“The global demand is there for LNG, and the financing is available. The challenge is capacity. There are some options for non-traditional risk transfer, including what’s offered via the Allianz Risk Transfer unit, but that is something that we will have to watch.”
Andrew Seeley, underwriting manager for energy for Allianz in Australia, added that “capacity also depends a lot on the project sponsor. Many but not all of the global majors and national oil companies tend to self-insure. They don’t really buy cover; that goes to their captive.”
For the exposures they do transfer, he said, “the owners like to buy on the global market. We have a fair amount of capacity down here, but they would have to find more globally.”
Looking ahead, Seeley said, “North America and East Africa are the next LNG export hot spots. Demand for LNG is set to double in the next 10 years, and by 2020, Australia is expected to overtake Qatar as the top exporter. There are currently seven plants under construction down here, at about $27.3 billion [U.S.] each.”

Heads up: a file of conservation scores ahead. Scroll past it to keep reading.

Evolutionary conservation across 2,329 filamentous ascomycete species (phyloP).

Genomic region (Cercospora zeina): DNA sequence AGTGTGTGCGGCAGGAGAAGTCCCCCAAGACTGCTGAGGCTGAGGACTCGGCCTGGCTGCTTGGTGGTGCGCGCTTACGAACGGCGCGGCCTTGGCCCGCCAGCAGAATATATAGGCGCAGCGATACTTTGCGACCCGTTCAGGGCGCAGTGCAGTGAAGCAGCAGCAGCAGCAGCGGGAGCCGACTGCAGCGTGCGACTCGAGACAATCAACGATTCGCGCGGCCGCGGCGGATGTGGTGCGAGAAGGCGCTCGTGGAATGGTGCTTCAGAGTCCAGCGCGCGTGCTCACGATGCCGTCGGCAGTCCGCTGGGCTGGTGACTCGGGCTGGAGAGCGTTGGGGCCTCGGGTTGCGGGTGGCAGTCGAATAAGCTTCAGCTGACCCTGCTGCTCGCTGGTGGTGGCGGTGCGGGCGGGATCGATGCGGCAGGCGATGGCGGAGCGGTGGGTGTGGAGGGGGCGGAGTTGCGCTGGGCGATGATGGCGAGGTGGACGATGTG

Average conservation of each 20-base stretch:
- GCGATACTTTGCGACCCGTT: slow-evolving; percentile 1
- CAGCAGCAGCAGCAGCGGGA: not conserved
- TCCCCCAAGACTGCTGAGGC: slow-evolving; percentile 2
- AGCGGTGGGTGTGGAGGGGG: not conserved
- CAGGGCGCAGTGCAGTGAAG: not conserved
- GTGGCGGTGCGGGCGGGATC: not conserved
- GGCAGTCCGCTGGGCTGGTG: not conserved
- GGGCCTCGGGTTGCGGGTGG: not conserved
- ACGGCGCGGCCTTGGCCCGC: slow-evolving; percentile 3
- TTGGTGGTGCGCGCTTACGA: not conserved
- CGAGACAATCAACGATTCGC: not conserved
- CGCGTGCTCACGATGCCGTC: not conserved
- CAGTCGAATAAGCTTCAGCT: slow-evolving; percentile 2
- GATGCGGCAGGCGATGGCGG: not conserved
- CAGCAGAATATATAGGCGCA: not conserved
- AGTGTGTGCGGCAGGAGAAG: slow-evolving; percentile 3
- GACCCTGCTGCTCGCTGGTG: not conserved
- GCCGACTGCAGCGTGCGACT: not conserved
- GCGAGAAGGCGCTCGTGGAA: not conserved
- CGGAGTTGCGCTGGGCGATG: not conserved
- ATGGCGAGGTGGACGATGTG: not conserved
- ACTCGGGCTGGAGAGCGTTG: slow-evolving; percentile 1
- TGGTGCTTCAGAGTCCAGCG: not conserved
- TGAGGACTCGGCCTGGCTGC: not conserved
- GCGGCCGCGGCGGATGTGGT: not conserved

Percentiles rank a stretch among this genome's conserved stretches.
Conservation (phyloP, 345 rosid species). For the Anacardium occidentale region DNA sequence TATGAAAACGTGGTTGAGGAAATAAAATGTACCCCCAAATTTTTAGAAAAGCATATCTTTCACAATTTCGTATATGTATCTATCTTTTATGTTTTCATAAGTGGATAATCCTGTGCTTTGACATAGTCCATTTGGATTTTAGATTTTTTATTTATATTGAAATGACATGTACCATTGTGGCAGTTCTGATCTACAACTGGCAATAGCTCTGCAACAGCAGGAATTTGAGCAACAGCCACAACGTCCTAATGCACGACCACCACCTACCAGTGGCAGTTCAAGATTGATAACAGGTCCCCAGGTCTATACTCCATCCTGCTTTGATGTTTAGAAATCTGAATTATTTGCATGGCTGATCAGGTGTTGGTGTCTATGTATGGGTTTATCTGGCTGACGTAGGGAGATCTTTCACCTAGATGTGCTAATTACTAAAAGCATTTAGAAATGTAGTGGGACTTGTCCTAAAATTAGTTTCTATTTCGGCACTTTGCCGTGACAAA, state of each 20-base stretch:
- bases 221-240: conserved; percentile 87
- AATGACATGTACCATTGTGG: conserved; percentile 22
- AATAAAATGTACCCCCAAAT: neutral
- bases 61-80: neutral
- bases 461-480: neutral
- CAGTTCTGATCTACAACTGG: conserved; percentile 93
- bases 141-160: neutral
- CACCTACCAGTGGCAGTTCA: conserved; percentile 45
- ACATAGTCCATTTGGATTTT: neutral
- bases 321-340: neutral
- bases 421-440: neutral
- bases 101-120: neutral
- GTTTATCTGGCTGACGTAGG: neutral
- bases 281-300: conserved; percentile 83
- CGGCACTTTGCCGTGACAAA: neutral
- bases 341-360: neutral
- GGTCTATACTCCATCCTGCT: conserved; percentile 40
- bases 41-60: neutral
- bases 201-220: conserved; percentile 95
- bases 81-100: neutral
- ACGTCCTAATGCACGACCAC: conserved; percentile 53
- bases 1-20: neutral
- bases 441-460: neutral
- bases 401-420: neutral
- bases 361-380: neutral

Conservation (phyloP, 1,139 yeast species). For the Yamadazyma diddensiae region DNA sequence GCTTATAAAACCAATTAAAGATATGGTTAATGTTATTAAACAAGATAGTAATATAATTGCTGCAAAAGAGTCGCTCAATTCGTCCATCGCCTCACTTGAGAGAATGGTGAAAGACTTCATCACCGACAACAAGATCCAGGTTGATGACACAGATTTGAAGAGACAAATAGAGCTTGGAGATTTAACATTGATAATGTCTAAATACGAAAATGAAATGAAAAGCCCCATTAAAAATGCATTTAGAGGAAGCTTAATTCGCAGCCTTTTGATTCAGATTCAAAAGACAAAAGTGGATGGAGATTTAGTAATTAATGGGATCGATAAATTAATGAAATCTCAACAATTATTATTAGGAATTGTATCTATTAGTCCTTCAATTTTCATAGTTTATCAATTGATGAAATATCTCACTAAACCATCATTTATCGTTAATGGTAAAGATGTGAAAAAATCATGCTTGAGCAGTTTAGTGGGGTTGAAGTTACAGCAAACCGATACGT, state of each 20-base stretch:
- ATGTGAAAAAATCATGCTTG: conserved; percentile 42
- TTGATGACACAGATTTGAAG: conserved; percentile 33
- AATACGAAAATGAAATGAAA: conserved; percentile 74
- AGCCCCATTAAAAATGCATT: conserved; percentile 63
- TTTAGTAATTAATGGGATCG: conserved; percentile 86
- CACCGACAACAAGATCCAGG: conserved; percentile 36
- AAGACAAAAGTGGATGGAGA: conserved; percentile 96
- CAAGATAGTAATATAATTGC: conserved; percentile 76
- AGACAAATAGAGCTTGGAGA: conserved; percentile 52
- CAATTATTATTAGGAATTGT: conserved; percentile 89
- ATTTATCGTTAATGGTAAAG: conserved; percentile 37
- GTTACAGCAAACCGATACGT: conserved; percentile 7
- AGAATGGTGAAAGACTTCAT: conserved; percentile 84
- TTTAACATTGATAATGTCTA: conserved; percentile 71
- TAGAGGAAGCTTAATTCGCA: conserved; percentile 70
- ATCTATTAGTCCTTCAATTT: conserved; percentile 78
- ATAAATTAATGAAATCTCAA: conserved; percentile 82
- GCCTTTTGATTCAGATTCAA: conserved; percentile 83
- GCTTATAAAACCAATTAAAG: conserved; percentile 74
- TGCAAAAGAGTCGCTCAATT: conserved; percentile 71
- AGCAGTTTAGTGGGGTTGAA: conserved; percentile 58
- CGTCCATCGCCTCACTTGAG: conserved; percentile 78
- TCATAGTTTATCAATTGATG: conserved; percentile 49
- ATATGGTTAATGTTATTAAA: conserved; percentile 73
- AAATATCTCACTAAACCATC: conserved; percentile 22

David Fox, area senior vice president for A. J. Gallagher, said the “projects are huge, but it’s not just because there is a lot of steel and concrete and many workers. Several of these plants are being built on the Gulf Coast, and the various insurance markets are just not deep enough.”
There are also variables outside the project, especially regulatory and financial uncertainties, Fox said. “Energy policy in the U.S. is not clear, and there are costs and complications in that. Also, some of the projects are in master limited partnerships, or other specialized financial structures. Those tend to need more belt and suspenders coverage to make them acceptable to investors. So commercial contracts have to be structured to close the gap in insurance.”